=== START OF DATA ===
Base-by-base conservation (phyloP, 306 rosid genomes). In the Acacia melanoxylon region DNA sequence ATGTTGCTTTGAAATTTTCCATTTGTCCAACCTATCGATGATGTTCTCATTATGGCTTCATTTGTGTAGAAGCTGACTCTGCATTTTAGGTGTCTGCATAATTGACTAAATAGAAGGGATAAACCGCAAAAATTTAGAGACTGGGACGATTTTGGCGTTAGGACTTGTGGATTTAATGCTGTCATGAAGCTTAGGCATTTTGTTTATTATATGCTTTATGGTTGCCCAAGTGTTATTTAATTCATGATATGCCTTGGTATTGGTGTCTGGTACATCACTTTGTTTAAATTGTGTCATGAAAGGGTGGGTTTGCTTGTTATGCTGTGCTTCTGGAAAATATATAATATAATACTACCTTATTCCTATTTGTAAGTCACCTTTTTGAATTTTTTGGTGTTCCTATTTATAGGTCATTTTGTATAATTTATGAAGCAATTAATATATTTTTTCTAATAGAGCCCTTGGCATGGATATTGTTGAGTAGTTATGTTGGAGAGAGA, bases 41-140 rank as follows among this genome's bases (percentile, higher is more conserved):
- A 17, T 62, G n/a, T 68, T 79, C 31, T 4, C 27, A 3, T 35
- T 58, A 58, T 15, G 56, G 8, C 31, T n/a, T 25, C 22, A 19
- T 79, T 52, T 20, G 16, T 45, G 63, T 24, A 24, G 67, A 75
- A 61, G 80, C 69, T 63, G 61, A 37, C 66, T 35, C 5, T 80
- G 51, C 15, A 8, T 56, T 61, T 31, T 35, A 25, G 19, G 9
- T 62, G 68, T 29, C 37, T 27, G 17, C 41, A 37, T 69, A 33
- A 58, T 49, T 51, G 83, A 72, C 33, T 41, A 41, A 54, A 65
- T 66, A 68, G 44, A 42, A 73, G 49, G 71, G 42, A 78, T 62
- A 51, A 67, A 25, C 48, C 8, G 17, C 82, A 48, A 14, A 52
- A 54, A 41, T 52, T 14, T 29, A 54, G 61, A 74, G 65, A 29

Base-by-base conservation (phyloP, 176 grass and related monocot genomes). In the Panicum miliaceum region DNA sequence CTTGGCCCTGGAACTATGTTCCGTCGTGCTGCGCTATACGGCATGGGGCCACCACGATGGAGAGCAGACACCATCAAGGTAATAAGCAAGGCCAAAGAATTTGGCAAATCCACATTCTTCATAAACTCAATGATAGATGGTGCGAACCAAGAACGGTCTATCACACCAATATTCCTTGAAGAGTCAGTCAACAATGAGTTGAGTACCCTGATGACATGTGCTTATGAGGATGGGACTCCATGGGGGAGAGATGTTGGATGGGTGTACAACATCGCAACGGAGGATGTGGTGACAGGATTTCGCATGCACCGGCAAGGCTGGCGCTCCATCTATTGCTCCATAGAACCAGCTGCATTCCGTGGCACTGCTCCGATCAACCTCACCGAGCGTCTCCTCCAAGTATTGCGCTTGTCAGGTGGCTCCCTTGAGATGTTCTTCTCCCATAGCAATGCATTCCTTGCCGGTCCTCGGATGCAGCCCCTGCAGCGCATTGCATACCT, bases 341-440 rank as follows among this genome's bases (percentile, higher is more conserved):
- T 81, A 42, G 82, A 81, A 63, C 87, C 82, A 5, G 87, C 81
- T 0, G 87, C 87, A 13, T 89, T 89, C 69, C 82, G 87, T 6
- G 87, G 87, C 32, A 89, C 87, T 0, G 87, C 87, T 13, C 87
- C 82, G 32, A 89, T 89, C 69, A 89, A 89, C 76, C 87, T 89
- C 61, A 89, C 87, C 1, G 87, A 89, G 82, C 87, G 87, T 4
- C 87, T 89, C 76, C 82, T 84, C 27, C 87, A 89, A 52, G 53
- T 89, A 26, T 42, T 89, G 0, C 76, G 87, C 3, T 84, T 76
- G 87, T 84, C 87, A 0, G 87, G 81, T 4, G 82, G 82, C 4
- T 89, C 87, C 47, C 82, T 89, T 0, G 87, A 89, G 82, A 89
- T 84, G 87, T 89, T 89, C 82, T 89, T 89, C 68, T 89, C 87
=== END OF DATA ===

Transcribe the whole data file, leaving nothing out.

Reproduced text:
Base-by-base conservation (phyloP, 306 rosid genomes). In the Acacia melanoxylon region DNA sequence ATGTTGCTTTGAAATTTTCCATTTGTCCAACCTATCGATGATGTTCTCATTATGGCTTCATTTGTGTAGAAGCTGACTCTGCATTTTAGGTGTCTGCATAATTGACTAAATAGAAGGGATAAACCGCAAAAATTTAGAGACTGGGACGATTTTGGCGTTAGGACTTGTGGATTTAATGCTGTCATGAAGCTTAGGCATTTTGTTTATTATATGCTTTATGGTTGCCCAAGTGTTATTTAATTCATGATATGCCTTGGTATTGGTGTCTGGTACATCACTTTGTTTAAATTGTGTCATGAAAGGGTGGGTTTGCTTGTTATGCTGTGCTTCTGGAAAATATATAATATAATACTACCTTATTCCTATTTGTAAGTCACCTTTTTGAATTTTTTGGTGTTCCTATTTATAGGTCATTTTGTATAATTTATGAAGCAATTAATATATTTTTTCTAATAGAGCCCTTGGCATGGATATTGTTGAGTAGTTATGTTGGAGAGAGA, bases 41-140 rank as follows among this genome's bases (percentile, higher is more conserved):
- A 17, T 62, G n/a, T 68, T 79, C 31, T 4, C 27, A 3, T 35
- T 58, A 58, T 15, G 56, G 8, C 31, T n/a, T 25, C 22, A 19
- T 79, T 52, T 20, G 16, T 45, G 63, T 24, A 24, G 67, A 75
- A 61, G 80, C 69, T 63, G 61, A 37, C 66, T 35, C 5, T 80
- G 51, C 15, A 8, T 56, T 61, T 31, T 35, A 25, G 19, G 9
- T 62, G 68, T 29, C 37, T 27, G 17, C 41, A 37, T 69, A 33
- A 58, T 49, T 51, G 83, A 72, C 33, T 41, A 41, A 54, A 65
- T 66, A 68, G 44, A 42, A 73, G 49, G 71, G 42, A 78, T 62
- A 51, A 67, A 25, C 48, C 8, G 17, C 82, A 48, A 14, A 52
- A 54, A 41, T 52, T 14, T 29, A 54, G 61, A 74, G 65, A 29

Base-by-base conservation (phyloP, 176 grass and related monocot genomes). In the Panicum miliaceum region DNA sequence CTTGGCCCTGGAACTATGTTCCGTCGTGCTGCGCTATACGGCATGGGGCCACCACGATGGAGAGCAGACACCATCAAGGTAATAAGCAAGGCCAAAGAATTTGGCAAATCCACATTCTTCATAAACTCAATGATAGATGGTGCGAACCAAGAACGGTCTATCACACCAATATTCCTTGAAGAGTCAGTCAACAATGAGTTGAGTACCCTGATGACATGTGCTTATGAGGATGGGACTCCATGGGGGAGAGATGTTGGATGGGTGTACAACATCGCAACGGAGGATGTGGTGACAGGATTTCGCATGCACCGGCAAGGCTGGCGCTCCATCTATTGCTCCATAGAACCAGCTGCATTCCGTGGCACTGCTCCGATCAACCTCACCGAGCGTCTCCTCCAAGTATTGCGCTTGTCAGGTGGCTCCCTTGAGATGTTCTTCTCCCATAGCAATGCATTCCTTGCCGGTCCTCGGATGCAGCCCCTGCAGCGCATTGCATACCT, bases 341-440 rank as follows among this genome's bases (percentile, higher is more conserved):
- T 81, A 42, G 82, A 81, A 63, C 87, C 82, A 5, G 87, C 81
- T 0, G 87, C 87, A 13, T 89, T 89, C 69, C 82, G 87, T 6
- G 87, G 87, C 32, A 89, C 87, T 0, G 87, C 87, T 13, C 87
- C 82, G 32, A 89, T 89, C 69, A 89, A 89, C 76, C 87, T 89
- C 61, A 89, C 87, C 1, G 87, A 89, G 82, C 87, G 87, T 4
- C 87, T 89, C 76, C 82, T 84, C 27, C 87, A 89, A 52, G 53
- T 89, A 26, T 42, T 89, G 0, C 76, G 87, C 3, T 84, T 76
- G 87, T 84, C 87, A 0, G 87, G 81, T 4, G 82, G 82, C 4
- T 89, C 87, C 47, C 82, T 89, T 0, G 87, A 89, G 82, A 89
- T 84, G 87, T 89, T 89, C 82, T 89, T 89, C 68, T 89, C 87